Racial bias in mock juror decision-making: a meta-analytic review of defendant treatment

Law Hum Behav. 2005 Dec;29(6):621-37. doi: 10.1007/s10979-005-8122-9.


Common wisdom seems to suggest that racial bias, defined as disparate treatment of minority defendants, exists in jury decision-making, with Black defendants being treated more harshly by jurors than White defendants. The empirical research, however, is inconsistent--some studies show racial bias while others do not. Two previous meta-analyses have found conflicting results regarding the existence of racial bias in juror decision-making (Mazzella & Feingold, 1994, Journal of Applied Social Psychology, 24, 1315-1344; Sweeney & Haney, 1992, Behavioral Sciences and the Law, 10, 179-195). This research takes a meta-analytic approach to further investigate the inconsistencies within the empirical literature on racial bias in juror decision-making by defining racial bias as disparate treatment of racial out-groups (rather than focusing upon the minority group alone). Our results suggest that a small, yet significant, effect of racial bias in decision-making is present across studies, but that the effect becomes more pronounced when certain moderators are considered. The state of the research will be discussed in light of these findings.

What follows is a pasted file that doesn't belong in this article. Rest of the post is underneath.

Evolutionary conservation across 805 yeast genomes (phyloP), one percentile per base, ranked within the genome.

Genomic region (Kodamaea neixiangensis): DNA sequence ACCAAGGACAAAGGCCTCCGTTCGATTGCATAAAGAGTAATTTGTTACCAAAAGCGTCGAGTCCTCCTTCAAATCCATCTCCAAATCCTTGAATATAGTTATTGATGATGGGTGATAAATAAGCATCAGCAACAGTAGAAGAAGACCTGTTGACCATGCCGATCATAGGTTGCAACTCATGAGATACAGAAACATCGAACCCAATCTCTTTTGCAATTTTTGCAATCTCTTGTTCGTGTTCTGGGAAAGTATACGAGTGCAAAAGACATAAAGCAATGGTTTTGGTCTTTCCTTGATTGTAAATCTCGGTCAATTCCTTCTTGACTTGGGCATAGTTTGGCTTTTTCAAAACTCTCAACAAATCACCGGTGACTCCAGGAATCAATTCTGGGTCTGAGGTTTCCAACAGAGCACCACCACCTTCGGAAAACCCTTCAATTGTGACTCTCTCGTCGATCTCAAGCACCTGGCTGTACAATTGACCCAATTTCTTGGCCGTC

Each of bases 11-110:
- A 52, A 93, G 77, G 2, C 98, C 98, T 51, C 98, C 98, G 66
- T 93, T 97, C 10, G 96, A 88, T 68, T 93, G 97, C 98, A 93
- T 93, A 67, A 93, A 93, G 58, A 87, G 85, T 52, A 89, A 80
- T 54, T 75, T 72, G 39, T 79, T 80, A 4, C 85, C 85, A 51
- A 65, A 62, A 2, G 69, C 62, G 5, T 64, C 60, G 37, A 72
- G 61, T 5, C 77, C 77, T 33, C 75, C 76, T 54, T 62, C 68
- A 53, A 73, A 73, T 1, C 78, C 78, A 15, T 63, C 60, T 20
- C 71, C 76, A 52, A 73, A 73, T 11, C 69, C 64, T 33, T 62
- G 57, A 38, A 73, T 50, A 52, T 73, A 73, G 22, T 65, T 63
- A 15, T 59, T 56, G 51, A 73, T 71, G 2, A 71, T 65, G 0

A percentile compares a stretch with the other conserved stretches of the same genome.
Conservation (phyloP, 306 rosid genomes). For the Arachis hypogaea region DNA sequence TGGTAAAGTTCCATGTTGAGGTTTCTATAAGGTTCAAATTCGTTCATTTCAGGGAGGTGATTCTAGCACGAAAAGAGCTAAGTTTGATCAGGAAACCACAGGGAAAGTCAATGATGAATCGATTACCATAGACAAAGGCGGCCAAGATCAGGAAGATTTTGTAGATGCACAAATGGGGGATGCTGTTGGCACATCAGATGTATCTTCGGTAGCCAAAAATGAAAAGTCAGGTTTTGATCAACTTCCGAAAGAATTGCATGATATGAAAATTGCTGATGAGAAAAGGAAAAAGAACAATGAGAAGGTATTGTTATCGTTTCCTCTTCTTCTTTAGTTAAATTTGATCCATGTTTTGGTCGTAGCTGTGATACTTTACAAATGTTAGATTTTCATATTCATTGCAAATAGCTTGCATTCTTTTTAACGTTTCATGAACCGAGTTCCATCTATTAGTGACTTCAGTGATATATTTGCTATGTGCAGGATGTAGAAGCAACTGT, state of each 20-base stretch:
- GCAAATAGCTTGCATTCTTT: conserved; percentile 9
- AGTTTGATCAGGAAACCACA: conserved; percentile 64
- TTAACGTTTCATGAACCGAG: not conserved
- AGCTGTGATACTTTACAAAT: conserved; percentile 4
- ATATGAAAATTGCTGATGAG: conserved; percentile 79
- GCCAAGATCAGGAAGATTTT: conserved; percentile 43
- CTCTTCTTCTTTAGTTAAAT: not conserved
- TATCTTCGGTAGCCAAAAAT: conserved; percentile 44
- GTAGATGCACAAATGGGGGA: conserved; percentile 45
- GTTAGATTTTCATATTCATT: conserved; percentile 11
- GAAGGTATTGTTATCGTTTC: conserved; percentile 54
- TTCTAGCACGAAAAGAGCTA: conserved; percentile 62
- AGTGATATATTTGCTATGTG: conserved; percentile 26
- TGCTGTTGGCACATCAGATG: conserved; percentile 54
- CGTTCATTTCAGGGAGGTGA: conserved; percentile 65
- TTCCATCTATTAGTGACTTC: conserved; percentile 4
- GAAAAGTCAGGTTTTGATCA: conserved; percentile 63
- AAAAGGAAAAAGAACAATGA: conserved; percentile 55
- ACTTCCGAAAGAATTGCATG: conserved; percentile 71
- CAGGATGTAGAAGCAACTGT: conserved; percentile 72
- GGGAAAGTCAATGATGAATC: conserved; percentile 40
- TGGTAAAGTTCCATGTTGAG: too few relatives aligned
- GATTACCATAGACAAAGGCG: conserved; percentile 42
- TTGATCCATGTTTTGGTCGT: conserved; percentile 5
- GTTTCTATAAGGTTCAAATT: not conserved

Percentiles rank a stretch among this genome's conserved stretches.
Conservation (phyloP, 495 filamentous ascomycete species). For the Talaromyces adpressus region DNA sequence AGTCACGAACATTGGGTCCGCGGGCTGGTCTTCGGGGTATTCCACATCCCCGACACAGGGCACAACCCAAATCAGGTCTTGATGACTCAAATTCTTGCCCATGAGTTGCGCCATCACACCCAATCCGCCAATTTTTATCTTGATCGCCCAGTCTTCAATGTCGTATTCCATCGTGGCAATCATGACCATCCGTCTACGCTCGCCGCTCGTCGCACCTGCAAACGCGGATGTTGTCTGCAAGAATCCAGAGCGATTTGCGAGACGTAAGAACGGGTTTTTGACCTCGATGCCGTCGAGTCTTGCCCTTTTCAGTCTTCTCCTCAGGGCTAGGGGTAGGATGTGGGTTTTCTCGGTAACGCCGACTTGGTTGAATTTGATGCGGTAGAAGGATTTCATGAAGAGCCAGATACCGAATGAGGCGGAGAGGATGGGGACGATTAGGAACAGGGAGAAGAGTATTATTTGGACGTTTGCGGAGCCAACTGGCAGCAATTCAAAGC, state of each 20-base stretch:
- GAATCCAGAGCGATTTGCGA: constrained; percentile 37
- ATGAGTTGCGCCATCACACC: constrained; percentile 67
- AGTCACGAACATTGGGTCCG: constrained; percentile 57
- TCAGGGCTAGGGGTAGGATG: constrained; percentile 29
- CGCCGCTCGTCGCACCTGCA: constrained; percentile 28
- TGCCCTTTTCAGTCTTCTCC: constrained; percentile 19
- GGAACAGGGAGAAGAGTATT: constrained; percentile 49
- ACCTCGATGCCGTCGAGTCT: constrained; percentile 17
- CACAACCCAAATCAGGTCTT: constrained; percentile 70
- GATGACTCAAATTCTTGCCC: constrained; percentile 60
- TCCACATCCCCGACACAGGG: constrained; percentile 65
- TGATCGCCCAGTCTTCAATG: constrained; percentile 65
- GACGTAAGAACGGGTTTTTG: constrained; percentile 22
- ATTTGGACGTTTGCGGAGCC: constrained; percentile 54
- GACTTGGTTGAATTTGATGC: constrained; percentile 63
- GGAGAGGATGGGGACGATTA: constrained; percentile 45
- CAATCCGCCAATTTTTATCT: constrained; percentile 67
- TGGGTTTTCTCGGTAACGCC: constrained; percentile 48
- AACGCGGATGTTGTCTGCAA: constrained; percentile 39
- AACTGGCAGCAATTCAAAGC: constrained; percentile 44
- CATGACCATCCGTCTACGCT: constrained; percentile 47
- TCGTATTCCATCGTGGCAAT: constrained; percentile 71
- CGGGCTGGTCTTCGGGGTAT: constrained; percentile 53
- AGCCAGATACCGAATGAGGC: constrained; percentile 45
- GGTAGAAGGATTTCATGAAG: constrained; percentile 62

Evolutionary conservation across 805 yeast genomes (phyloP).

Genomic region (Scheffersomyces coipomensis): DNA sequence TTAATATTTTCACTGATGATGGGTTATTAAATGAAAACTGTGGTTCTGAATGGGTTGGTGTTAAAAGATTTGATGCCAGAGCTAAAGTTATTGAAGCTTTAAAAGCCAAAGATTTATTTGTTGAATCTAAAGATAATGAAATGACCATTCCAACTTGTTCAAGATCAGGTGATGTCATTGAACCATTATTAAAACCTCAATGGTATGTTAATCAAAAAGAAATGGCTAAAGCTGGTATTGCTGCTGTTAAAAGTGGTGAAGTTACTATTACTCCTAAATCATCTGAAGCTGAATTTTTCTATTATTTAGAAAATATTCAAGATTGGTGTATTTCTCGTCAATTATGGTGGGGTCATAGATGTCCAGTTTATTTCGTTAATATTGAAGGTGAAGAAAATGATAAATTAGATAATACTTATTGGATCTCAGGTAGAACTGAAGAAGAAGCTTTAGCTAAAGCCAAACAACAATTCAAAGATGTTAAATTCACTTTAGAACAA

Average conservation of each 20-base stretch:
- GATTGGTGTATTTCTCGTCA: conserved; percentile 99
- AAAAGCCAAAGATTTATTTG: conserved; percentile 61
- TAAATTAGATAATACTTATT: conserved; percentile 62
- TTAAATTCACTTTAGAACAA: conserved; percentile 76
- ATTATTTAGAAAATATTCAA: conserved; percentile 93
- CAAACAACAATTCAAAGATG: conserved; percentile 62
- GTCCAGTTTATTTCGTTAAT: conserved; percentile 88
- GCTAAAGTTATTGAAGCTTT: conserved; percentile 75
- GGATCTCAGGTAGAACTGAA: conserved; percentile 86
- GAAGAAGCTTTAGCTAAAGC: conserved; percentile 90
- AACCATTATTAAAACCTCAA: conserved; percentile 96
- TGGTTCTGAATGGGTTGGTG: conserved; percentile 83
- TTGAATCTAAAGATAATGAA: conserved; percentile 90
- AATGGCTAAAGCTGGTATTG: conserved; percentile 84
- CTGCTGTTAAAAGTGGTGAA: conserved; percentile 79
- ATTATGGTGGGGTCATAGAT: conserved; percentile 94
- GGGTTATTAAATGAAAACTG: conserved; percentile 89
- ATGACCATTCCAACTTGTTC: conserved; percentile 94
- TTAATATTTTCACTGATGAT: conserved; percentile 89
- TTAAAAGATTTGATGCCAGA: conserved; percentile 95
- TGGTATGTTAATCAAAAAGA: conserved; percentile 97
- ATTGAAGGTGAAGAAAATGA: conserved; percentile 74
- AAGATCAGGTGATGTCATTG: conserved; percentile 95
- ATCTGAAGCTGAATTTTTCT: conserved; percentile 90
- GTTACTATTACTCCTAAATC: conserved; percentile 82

Publication types

  • Meta-Analysis
  • Review

MeSH terms

  • Attitude*
  • Criminal Law / legislation & jurisprudence*
  • Decision Making*
  • Ethnicity*
  • Humans
  • Prejudice*
  • Social Perception*
  • United States